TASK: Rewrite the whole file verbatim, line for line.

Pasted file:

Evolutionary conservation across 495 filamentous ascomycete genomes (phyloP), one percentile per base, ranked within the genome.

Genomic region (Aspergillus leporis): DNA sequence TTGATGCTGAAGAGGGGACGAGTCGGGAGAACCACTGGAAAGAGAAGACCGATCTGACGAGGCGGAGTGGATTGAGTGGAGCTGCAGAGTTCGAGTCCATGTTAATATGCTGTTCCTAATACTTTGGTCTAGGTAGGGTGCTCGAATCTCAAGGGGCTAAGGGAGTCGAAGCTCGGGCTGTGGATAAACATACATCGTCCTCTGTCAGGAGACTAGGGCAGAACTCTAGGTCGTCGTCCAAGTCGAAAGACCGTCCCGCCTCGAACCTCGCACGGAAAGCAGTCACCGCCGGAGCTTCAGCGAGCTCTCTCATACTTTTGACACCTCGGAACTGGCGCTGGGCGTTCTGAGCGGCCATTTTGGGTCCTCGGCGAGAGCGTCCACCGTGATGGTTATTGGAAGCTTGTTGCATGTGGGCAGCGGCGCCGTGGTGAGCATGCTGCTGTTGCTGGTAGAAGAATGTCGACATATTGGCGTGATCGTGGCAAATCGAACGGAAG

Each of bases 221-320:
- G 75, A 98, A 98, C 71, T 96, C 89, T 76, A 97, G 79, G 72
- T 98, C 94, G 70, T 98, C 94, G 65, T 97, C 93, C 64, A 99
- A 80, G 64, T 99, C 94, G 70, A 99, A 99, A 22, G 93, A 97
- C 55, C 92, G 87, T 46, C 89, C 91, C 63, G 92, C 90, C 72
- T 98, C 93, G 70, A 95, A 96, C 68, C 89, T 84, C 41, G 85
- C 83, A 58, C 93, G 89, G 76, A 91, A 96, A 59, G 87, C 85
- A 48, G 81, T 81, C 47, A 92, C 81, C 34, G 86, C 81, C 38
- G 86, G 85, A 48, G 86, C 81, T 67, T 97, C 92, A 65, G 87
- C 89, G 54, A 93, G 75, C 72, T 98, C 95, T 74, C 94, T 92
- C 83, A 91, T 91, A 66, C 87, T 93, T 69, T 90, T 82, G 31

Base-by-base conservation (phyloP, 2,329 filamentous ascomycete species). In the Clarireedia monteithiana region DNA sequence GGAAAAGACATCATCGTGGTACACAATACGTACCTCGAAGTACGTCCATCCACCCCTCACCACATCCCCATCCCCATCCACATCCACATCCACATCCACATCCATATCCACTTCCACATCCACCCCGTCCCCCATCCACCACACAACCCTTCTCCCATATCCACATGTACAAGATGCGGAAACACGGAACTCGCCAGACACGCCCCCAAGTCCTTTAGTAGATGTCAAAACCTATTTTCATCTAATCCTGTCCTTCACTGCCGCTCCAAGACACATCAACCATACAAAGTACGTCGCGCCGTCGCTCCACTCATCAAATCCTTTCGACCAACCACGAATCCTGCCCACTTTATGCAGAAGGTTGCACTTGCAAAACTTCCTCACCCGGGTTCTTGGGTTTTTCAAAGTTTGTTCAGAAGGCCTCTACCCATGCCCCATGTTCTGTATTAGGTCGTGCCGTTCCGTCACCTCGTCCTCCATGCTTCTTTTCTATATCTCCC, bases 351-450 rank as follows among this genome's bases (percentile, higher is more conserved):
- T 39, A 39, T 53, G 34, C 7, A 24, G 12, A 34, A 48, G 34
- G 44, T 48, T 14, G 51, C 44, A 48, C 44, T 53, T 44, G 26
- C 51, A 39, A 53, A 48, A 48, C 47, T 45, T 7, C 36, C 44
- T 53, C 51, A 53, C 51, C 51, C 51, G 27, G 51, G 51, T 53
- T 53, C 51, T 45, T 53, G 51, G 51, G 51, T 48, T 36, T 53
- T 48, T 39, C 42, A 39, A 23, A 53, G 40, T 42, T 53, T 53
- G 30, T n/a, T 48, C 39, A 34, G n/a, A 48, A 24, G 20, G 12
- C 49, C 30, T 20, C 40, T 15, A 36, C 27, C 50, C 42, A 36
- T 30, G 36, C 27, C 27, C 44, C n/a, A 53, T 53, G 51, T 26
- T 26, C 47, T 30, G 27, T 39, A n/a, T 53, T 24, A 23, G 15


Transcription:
Evolutionary conservation across 495 filamentous ascomycete genomes (phyloP), one percentile per base, ranked within the genome.

Genomic region (Aspergillus leporis): DNA sequence TTGATGCTGAAGAGGGGACGAGTCGGGAGAACCACTGGAAAGAGAAGACCGATCTGACGAGGCGGAGTGGATTGAGTGGAGCTGCAGAGTTCGAGTCCATGTTAATATGCTGTTCCTAATACTTTGGTCTAGGTAGGGTGCTCGAATCTCAAGGGGCTAAGGGAGTCGAAGCTCGGGCTGTGGATAAACATACATCGTCCTCTGTCAGGAGACTAGGGCAGAACTCTAGGTCGTCGTCCAAGTCGAAAGACCGTCCCGCCTCGAACCTCGCACGGAAAGCAGTCACCGCCGGAGCTTCAGCGAGCTCTCTCATACTTTTGACACCTCGGAACTGGCGCTGGGCGTTCTGAGCGGCCATTTTGGGTCCTCGGCGAGAGCGTCCACCGTGATGGTTATTGGAAGCTTGTTGCATGTGGGCAGCGGCGCCGTGGTGAGCATGCTGCTGTTGCTGGTAGAAGAATGTCGACATATTGGCGTGATCGTGGCAAATCGAACGGAAG

Each of bases 221-320:
- G 75, A 98, A 98, C 71, T 96, C 89, T 76, A 97, G 79, G 72
- T 98, C 94, G 70, T 98, C 94, G 65, T 97, C 93, C 64, A 99
- A 80, G 64, T 99, C 94, G 70, A 99, A 99, A 22, G 93, A 97
- C 55, C 92, G 87, T 46, C 89, C 91, C 63, G 92, C 90, C 72
- T 98, C 93, G 70, A 95, A 96, C 68, C 89, T 84, C 41, G 85
- C 83, A 58, C 93, G 89, G 76, A 91, A 96, A 59, G 87, C 85
- A 48, G 81, T 81, C 47, A 92, C 81, C 34, G 86, C 81, C 38
- G 86, G 85, A 48, G 86, C 81, T 67, T 97, C 92, A 65, G 87
- C 89, G 54, A 93, G 75, C 72, T 98, C 95, T 74, C 94, T 92
- C 83, A 91, T 91, A 66, C 87, T 93, T 69, T 90, T 82, G 31

Base-by-base conservation (phyloP, 2,329 filamentous ascomycete species). In the Clarireedia monteithiana region DNA sequence GGAAAAGACATCATCGTGGTACACAATACGTACCTCGAAGTACGTCCATCCACCCCTCACCACATCCCCATCCCCATCCACATCCACATCCACATCCACATCCATATCCACTTCCACATCCACCCCGTCCCCCATCCACCACACAACCCTTCTCCCATATCCACATGTACAAGATGCGGAAACACGGAACTCGCCAGACACGCCCCCAAGTCCTTTAGTAGATGTCAAAACCTATTTTCATCTAATCCTGTCCTTCACTGCCGCTCCAAGACACATCAACCATACAAAGTACGTCGCGCCGTCGCTCCACTCATCAAATCCTTTCGACCAACCACGAATCCTGCCCACTTTATGCAGAAGGTTGCACTTGCAAAACTTCCTCACCCGGGTTCTTGGGTTTTTCAAAGTTTGTTCAGAAGGCCTCTACCCATGCCCCATGTTCTGTATTAGGTCGTGCCGTTCCGTCACCTCGTCCTCCATGCTTCTTTTCTATATCTCCC, bases 351-450 rank as follows among this genome's bases (percentile, higher is more conserved):
- T 39, A 39, T 53, G 34, C 7, A 24, G 12, A 34, A 48, G 34
- G 44, T 48, T 14, G 51, C 44, A 48, C 44, T 53, T 44, G 26
- C 51, A 39, A 53, A 48, A 48, C 47, T 45, T 7, C 36, C 44
- T 53, C 51, A 53, C 51, C 51, C 51, G 27, G 51, G 51, T 53
- T 53, C 51, T 45, T 53, G 51, G 51, G 51, T 48, T 36, T 53
- T 48, T 39, C 42, A 39, A 23, A 53, G 40, T 42, T 53, T 53
- G 30, T n/a, T 48, C 39, A 34, G n/a, A 48, A 24, G 20, G 12
- C 49, C 30, T 20, C 40, T 15, A 36, C 27, C 50, C 42, A 36
- T 30, G 36, C 27, C 27, C 44, C n/a, A 53, T 53, G 51, T 26
- T 26, C 47, T 30, G 27, T 39, A n/a, T 53, T 24, A 23, G 15